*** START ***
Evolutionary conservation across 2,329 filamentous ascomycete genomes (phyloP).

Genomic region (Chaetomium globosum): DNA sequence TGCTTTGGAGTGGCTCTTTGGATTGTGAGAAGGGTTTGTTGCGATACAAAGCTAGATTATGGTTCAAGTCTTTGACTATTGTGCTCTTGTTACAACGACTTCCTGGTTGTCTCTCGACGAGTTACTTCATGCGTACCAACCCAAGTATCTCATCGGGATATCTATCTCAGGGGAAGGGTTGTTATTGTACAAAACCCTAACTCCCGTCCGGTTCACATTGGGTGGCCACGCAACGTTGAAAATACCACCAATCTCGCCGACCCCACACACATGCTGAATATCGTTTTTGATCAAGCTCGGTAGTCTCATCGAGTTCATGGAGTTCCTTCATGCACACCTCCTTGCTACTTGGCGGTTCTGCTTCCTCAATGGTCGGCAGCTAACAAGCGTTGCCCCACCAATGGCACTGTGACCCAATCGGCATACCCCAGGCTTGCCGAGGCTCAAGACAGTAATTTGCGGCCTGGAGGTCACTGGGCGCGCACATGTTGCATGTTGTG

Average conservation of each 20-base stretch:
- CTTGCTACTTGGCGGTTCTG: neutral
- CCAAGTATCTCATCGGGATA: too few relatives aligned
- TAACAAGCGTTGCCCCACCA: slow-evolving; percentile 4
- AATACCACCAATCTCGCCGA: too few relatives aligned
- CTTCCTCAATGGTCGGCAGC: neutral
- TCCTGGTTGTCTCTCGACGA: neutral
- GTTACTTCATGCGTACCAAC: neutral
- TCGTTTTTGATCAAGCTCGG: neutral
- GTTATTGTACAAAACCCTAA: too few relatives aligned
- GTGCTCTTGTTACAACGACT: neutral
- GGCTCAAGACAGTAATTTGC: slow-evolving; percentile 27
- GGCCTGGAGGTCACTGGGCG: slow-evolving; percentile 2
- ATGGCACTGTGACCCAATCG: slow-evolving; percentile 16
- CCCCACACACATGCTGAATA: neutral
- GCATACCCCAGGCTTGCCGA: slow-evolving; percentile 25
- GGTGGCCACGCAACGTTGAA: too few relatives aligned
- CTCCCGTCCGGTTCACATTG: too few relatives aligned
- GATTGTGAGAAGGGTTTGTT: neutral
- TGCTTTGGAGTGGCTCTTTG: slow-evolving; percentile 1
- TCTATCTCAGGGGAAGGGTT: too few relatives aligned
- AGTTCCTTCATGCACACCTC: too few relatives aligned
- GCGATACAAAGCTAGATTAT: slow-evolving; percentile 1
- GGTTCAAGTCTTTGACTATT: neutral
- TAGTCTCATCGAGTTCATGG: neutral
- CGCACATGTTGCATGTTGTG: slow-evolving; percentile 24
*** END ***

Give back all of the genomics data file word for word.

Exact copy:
Evolutionary conservation across 2,329 filamentous ascomycete genomes (phyloP).

Genomic region (Chaetomium globosum): DNA sequence TGCTTTGGAGTGGCTCTTTGGATTGTGAGAAGGGTTTGTTGCGATACAAAGCTAGATTATGGTTCAAGTCTTTGACTATTGTGCTCTTGTTACAACGACTTCCTGGTTGTCTCTCGACGAGTTACTTCATGCGTACCAACCCAAGTATCTCATCGGGATATCTATCTCAGGGGAAGGGTTGTTATTGTACAAAACCCTAACTCCCGTCCGGTTCACATTGGGTGGCCACGCAACGTTGAAAATACCACCAATCTCGCCGACCCCACACACATGCTGAATATCGTTTTTGATCAAGCTCGGTAGTCTCATCGAGTTCATGGAGTTCCTTCATGCACACCTCCTTGCTACTTGGCGGTTCTGCTTCCTCAATGGTCGGCAGCTAACAAGCGTTGCCCCACCAATGGCACTGTGACCCAATCGGCATACCCCAGGCTTGCCGAGGCTCAAGACAGTAATTTGCGGCCTGGAGGTCACTGGGCGCGCACATGTTGCATGTTGTG

Average conservation of each 20-base stretch:
- CTTGCTACTTGGCGGTTCTG: neutral
- CCAAGTATCTCATCGGGATA: too few relatives aligned
- TAACAAGCGTTGCCCCACCA: slow-evolving; percentile 4
- AATACCACCAATCTCGCCGA: too few relatives aligned
- CTTCCTCAATGGTCGGCAGC: neutral
- TCCTGGTTGTCTCTCGACGA: neutral
- GTTACTTCATGCGTACCAAC: neutral
- TCGTTTTTGATCAAGCTCGG: neutral
- GTTATTGTACAAAACCCTAA: too few relatives aligned
- GTGCTCTTGTTACAACGACT: neutral
- GGCTCAAGACAGTAATTTGC: slow-evolving; percentile 27
- GGCCTGGAGGTCACTGGGCG: slow-evolving; percentile 2
- ATGGCACTGTGACCCAATCG: slow-evolving; percentile 16
- CCCCACACACATGCTGAATA: neutral
- GCATACCCCAGGCTTGCCGA: slow-evolving; percentile 25
- GGTGGCCACGCAACGTTGAA: too few relatives aligned
- CTCCCGTCCGGTTCACATTG: too few relatives aligned
- GATTGTGAGAAGGGTTTGTT: neutral
- TGCTTTGGAGTGGCTCTTTG: slow-evolving; percentile 1
- TCTATCTCAGGGGAAGGGTT: too few relatives aligned
- AGTTCCTTCATGCACACCTC: too few relatives aligned
- GCGATACAAAGCTAGATTAT: slow-evolving; percentile 1
- GGTTCAAGTCTTTGACTATT: neutral
- TAGTCTCATCGAGTTCATGG: neutral
- CGCACATGTTGCATGTTGTG: slow-evolving; percentile 24